The issue people have with Denouvo is that it can cause framerate issues. I've never experienced them, but who knows, maybe if D wasn't on the game, I'd get 61 fps, not 60 lol.

                  My 2 biggest Denuvo Horror stories are thus.

                  1:) Lords of the fallen. [VIDEO CARD DAMAGED HARDWARE]

                  I buy LOTF and play away for an hour out or so, and then the visials suddelnly went rainbow/green like. So I quit the game. A minute after that Windows froze and I had to power off my machine by holding the power button. I boot up to a black screen and a "No Signal" message on my 4 month old 4Gb Gigabyte GTX970 G1 Gaming. Both the DVI ports and the HDMI port were fried (I tested them). I couldn't test the DP's as my monitor only has VGA, DVI and HDMI. I took my card to the shop where I bought it and the techies said, the ports had been overloaded and fried. They got a replacement sent from the Gigabyte factory and I spent 4 months on my old Gigabyte GTX760 OC Edition, until the replacement card arrived in Australia. Odd that this happenes to a near brand new card after just having a Denuvo protected game crash out on me in spectaculour fashion, and then crash windows after said crash?

                  2:) DOOM (2016) [FREQUENT CRASHES DUE TO INSTABILITY]

                  When I bought DOOM I was in heaven. My old (RMA Replacement) GTX970 could get 60FPS in Ultra Settings. The problem was I could never get more than an hour of play before it crashed with a Memory Access Violation (0xc00000005) crash, and the game's crash reporter would crash too. The Steam DOOM discussions and Bethesda DOOM forum had a thread about this crash that grew, and grew and grew. Everyone's crash log (which saved to the HDD when the reporter crashed) was almost identical. Then Bethesda decided to remove Denuvo, from DOOM. Halelujah! I have never had an Access Violation appcrash on DOOM ever since and can play all day long. The crash threads in Steam and Bethesda also stopped growing, meaning that everyones crash problem was caused by Denuvo and solved by removal of Denuvo.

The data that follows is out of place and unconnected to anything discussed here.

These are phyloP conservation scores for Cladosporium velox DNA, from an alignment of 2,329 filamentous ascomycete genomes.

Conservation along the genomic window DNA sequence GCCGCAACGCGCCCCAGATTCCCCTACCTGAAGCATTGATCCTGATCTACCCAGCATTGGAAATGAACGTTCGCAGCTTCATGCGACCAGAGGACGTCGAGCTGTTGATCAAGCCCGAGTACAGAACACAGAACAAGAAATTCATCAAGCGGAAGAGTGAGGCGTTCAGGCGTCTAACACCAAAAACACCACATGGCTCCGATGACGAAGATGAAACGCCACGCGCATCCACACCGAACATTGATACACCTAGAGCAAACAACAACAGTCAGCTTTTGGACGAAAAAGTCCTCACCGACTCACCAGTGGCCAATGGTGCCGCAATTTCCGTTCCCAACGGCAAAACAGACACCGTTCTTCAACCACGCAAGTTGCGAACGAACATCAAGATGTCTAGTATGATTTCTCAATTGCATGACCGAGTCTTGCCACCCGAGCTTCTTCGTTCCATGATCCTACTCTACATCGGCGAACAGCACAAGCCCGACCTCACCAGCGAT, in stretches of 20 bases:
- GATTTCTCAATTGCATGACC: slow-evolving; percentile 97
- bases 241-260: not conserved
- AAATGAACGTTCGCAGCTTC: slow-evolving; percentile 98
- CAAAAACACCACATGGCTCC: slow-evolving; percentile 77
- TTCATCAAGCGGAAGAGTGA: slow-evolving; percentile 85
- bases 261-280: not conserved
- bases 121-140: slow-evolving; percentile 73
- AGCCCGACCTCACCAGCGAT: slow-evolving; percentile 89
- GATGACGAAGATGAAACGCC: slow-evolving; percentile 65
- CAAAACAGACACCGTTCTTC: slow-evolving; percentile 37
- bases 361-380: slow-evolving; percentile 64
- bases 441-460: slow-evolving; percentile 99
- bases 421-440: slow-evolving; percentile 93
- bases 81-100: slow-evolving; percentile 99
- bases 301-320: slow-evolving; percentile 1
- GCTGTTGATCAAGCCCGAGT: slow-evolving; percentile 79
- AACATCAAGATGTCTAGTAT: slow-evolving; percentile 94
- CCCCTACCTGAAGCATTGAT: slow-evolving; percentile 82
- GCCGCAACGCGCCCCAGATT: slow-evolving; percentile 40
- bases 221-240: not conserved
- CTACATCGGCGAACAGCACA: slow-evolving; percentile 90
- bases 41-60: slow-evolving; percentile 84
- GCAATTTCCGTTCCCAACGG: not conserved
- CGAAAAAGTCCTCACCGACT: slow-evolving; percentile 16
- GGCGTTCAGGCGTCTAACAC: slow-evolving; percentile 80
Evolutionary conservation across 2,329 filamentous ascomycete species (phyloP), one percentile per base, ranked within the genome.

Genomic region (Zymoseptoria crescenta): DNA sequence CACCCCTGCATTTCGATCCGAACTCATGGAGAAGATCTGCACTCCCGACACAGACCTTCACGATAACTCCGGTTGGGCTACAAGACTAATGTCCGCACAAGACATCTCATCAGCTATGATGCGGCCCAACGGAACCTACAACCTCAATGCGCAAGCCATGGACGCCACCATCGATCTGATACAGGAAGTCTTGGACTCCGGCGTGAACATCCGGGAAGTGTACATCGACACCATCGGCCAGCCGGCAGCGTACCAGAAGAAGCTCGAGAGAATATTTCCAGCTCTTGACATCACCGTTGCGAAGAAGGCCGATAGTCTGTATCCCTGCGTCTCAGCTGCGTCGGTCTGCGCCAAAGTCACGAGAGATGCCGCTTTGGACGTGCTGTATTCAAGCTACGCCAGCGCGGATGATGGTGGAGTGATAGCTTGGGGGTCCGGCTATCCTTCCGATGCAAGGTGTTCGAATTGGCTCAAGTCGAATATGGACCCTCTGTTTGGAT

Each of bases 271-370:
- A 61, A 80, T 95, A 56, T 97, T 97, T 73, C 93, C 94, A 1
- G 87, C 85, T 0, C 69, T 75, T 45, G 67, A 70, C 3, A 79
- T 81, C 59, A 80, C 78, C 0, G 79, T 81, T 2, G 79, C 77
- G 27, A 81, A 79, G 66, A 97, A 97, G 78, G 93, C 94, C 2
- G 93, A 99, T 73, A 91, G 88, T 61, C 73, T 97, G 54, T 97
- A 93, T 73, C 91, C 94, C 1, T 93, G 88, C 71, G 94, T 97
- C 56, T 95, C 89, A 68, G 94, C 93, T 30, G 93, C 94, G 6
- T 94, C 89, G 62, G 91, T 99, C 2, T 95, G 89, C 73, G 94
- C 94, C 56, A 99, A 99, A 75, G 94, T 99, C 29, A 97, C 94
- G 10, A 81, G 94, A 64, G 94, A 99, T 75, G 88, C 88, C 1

Months later and still no issues on DOOM, and with my new GTX1080 I am getting lovely 120fps buttery smoothness on DOOM! I will never fire up Lords of the Fallen again, and it is uninstalled from my machine permenantly!

                  THIS is why I am sceptical about Denuvo!

                  I have had hardware and software issues personally because of denuvo.

                  But I don't ask about Denuvo on any forums, and why? BECAUSE ALL THE BLIND DENUVO FANBOYS ALWAYS ACCUSE ME OF BEING A PIRATE FOR NOT LOVING DENUVO!!!!